Throughout the history of modern Israel, many people, both living in the state and abroad, have believed that the fundamental purpose of creating the State of Israel was to solve the condition of Jewish suffering by providing a national home for Jews. Although persecution and suffering played a major role in the quest for Jewish political independence, treating Israel solely as a haven against persecution is, I believe, incomplete and inadequate for understanding the significance and importance of the rebirth of the Jewish state.
The Zionist revolution was deeply infused by utopian social, political and cultural longings. Many dreamed of a new Jew, a transformation of the Jewish psyche. The return to the land was envisioned not only in terms of physical safety, but also as a healing process that would liberate Jews from the negative self-image they had internalized over centuries of oppression and powerlessness. For religious thinkers such as Rabbi Abraham Isaac Kook, the Zionist revolution was destined to release spiritual energies that had been repressed by the unnatural condition of galut (exile). Rabbi Kook looked forward to the emergence of a new Jewish prototype as a result of the secular, often atheistic, Zionist enterprise.
Israel invites ideological passions because it connects Jews to the historic memories and aspirations of the Jewish people. Jerusalem specifically has always been the receptacle of historical Jewish hopes and dreams. One cannot relate to or live in Israel without being affected by the visions of Isaiah and Amos, the passion of Rabbi Akiva or the age-old longing of Jews to return to Jerusalem, the city where the prophets declared justice and human fulfillment would be realized.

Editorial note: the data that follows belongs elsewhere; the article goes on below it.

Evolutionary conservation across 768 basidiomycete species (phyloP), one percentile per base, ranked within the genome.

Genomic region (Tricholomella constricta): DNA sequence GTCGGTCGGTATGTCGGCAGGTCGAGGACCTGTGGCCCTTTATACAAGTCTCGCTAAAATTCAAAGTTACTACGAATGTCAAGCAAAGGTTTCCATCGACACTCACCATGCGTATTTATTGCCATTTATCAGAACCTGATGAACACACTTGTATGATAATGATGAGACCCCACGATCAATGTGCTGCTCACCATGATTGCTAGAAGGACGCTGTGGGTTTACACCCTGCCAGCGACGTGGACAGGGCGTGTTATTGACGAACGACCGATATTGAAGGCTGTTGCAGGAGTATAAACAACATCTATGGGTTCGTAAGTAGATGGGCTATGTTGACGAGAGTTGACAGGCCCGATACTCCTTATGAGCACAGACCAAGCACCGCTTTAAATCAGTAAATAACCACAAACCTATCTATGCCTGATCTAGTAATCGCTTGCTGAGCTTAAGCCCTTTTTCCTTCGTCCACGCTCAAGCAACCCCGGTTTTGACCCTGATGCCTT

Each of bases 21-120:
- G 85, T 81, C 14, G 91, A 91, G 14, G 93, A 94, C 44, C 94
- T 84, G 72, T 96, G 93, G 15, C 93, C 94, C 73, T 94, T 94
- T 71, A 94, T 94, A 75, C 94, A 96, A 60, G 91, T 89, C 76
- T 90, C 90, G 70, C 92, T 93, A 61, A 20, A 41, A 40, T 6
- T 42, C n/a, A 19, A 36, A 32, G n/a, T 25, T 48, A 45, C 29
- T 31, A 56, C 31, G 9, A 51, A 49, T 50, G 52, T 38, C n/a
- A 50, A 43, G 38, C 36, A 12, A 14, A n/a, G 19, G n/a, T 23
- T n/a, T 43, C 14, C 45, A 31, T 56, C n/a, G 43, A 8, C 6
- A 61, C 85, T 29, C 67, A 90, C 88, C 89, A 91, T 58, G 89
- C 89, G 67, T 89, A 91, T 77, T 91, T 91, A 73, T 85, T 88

It is therefore not surprising that the urgent practical questions of security and the economy are not the sole preoccupations of Israelis. To the outsider it seems strange that an embattled, besieged country such as Israel should always be embroiled in internal controversies that have little to do with security and survival. For example, entire government coalitions are formed and in turn collapse over issues related to how one applies halacha (Jewish law) to society.
It is not accidental that starting from the early years of statehood, the Bible was the national literature of Israel. Despite many Israelis’ strong disavowal of the Bible’s theological foundations, they always had – and, I believe, still have – a profound identification with the biblical outlook in terms of human types and values, and prophetic moral and social aspirations. I am not suggesting that a biblical religious pathos infuses the country, only that Jewish life in Israel is imbued with some of the broader historical conditions and perspectives present in the biblical outlook. In Israel, in contrast to the Diaspora, the synagogue and Jewish family life cannot generate a sufficient sense of vitality in order to make Judaism a viable option for modern Jews.
Not only has the return to the land recreated some of the existential conditions that informed the biblical, covenantal foundations of Judaism, but it has also provided Jews with an exciting opportunity to recapture some of the salient features of their biblical foundations. The acceptance of responsibility for Jewish national existence can be understood as a progressive extension of the rabbinic understanding of the covenantal relationship between God and Israel. In order to explore this topic, I will first describe the three main approaches to the establishment of the State of Israel and then outline my own understanding of a covenantal perspective on Zionism.